...there's no point in cooking with a wok. Why? Because the idea of a wok is that there is even HOT temperature on the bottom AND the sides. Notice how all those woks are sitting in nest-type things? That's what they do. The older ones (I'm told) just had holes in the top of the stoves and the rounded bottoms were exposed to fire below.

Can you duplicate this on your little flat-top stove? No, you cannot. Can you buy an expensive stove to replicate a Chinese restaurant kitchen stove? Yes, you can.



But it would be much less expensive for you to buy a wide, flat-bottomed pan that will heat evenly, that will fit YOUR stove. The snow peas will not sneer at you, I promise.

On with the cooking. It's standard stir-fry stuff--hot pan, cook ingredients in order of density, add sauce at end.

Hm. Now here I had some issues. The sauce (which was supposed to be complemented shortly thereafter by a cornstarch mix) was instantly absorbed by the rice noodles. Sluuuuuuurp! So, I left the cornstarch out--nothing to thicken up!

Here was the final dinner bowl:



Tasty? God yes. Did I wake up at 5 am starving? Yes, I did, but that's ok. And the next time I see fresh rice noodles--wherever I am (they must be somewhere)--I will snatch them up so I can try this again.

2 comments:

droidy said...

Hi hi (: Your blog and its archives have kept me company during late night feeds of our recently-ex-utero baby boy, so I thought I'd de-lurk and drop a comment - the char siu looks pretty damn good, if I may say so as someone with a chinese background (: There's a pic here of a non-scary-red but made from scratch char siu here: http://www.abc.net.au/tv/cookandchef/txt/s2264630.htm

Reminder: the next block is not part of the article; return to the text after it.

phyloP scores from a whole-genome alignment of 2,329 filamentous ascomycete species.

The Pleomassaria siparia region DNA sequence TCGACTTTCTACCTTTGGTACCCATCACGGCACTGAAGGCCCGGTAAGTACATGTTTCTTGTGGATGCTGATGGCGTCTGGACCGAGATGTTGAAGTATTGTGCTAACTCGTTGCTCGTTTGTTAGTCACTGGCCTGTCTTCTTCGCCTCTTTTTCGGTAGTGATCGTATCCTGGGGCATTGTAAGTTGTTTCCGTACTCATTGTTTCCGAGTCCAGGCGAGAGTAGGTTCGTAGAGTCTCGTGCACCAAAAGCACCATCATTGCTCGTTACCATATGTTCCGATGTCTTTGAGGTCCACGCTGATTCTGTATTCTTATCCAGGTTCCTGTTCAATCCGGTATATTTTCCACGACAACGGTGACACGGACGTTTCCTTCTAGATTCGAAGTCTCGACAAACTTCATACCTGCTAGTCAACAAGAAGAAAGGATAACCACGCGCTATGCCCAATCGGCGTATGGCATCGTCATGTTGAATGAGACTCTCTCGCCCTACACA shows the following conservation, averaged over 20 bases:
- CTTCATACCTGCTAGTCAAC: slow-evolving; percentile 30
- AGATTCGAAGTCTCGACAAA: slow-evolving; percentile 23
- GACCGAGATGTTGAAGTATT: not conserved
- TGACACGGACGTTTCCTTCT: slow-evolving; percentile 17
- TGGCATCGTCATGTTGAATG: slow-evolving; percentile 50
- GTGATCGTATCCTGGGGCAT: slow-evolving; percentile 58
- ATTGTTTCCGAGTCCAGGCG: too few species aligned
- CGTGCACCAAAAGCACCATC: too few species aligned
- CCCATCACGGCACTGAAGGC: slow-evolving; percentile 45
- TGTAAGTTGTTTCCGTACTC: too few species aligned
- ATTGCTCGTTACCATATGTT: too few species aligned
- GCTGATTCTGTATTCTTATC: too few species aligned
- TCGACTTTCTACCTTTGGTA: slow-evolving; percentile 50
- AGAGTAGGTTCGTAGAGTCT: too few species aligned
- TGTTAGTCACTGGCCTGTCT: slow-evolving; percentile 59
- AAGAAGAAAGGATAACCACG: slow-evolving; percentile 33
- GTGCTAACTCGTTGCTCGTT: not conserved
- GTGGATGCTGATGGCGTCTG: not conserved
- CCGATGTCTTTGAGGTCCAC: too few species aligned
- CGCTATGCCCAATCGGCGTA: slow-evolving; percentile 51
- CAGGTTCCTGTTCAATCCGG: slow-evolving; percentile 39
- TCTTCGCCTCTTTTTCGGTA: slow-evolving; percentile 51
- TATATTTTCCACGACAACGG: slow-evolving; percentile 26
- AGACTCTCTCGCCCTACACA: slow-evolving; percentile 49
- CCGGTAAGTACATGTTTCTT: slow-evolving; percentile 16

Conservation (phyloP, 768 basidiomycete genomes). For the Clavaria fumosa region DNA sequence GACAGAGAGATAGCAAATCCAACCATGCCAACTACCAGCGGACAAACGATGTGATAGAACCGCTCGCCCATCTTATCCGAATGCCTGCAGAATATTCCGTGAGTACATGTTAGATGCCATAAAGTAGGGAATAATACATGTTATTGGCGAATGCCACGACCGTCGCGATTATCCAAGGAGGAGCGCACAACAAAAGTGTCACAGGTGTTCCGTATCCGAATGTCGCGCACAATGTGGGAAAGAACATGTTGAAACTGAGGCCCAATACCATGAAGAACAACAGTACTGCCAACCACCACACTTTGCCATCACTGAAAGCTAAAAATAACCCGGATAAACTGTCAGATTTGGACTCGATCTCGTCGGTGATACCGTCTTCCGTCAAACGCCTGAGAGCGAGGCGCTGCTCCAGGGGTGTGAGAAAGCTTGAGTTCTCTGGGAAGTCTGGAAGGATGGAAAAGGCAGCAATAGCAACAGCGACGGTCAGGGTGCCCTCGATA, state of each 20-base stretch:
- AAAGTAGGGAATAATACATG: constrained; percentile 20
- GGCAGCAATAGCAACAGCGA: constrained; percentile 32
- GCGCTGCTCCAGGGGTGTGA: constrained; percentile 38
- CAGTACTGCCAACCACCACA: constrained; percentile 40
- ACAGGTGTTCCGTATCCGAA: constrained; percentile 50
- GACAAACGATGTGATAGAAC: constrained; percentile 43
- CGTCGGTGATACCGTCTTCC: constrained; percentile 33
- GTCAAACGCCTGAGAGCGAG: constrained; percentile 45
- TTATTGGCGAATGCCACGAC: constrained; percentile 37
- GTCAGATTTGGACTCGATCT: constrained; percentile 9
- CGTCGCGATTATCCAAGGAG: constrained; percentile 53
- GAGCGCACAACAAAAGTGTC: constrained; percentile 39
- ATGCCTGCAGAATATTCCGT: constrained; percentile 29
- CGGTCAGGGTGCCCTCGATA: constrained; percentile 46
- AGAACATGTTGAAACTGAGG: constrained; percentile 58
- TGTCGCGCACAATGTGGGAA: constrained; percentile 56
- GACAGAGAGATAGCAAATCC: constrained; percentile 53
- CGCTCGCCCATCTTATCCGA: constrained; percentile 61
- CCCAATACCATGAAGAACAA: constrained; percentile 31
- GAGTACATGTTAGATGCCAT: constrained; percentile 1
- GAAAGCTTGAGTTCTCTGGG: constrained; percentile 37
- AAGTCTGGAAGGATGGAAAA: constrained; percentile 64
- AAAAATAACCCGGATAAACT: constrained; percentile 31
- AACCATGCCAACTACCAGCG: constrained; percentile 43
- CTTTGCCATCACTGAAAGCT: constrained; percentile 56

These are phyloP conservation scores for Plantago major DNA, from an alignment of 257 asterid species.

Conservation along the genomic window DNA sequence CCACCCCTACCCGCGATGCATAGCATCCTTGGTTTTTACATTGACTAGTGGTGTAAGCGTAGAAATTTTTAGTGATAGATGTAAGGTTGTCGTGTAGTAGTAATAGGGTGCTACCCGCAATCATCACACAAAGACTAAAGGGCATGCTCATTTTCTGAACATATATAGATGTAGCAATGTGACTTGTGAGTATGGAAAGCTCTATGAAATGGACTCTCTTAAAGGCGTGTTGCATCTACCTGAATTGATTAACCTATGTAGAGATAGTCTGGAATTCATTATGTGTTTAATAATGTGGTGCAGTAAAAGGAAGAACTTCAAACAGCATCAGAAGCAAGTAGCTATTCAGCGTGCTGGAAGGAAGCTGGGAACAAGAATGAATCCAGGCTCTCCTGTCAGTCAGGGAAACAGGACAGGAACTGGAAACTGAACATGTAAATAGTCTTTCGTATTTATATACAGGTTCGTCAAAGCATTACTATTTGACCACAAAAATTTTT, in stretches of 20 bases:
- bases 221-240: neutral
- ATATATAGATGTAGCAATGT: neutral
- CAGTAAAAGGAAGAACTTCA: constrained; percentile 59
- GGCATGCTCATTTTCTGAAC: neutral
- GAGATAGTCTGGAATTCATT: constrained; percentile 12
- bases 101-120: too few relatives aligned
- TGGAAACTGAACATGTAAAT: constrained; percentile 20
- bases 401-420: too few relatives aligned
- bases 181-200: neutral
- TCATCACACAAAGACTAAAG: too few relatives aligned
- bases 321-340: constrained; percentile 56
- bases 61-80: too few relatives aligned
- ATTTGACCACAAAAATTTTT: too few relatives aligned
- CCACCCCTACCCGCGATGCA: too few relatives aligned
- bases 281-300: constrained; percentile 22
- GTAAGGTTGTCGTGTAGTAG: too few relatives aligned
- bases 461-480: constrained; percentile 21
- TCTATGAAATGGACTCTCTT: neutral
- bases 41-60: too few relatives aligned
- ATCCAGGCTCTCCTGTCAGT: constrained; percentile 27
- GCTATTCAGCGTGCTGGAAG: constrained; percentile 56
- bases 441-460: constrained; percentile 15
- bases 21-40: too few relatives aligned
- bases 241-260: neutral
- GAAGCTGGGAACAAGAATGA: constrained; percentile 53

I think the rice noodles that the recipe was asking for were more like the ones you can see in the wikipedia entry: http://en.wikipedia.org/wiki/Shahe_fen

I've always known them as hor fun. Can't really help you on where to buy these besides unhelpfully saying the fresh ones are found in the fridge section of an asian grocery, but if none exist in your area, then it makes it hard to find... that, and I live in Australia so YMMV with what you can find and where it is (:

The rice noodles you did find are used too, and soaking them is what needed to be done so all is good there! Axtually - if you know where you can find the noodles that are used for pad thai, thsat's what they were asking for if you wanted to use the dried sort...

The wok thing - it is very hard to replicate the wok thing at home especially the way it's set up in a restaurant kitchen, but hot and continually moving is good (:

I'll stop rambling now cos this is getting to be rather a long comment!

Melissa Bach Palladino said...

droidy, welcome! Congrats on your baby boy, and I hope you'll comment often. I had a feeling those pad thai noodles were what they were after...

A funny story about Chinese noodles. I used to take karate from a rather eccentric fellow who was very proud of his real training in Chinatown (in Boston). He told me about his teacher, whom he revered, who gave him a really cool Chinese nickname--Lo Fan. He didn't figure out the joke until the two of them went to lunch one day.

Lo Fan (for those who don't know) is a type of noodle that is white, wide, and fat.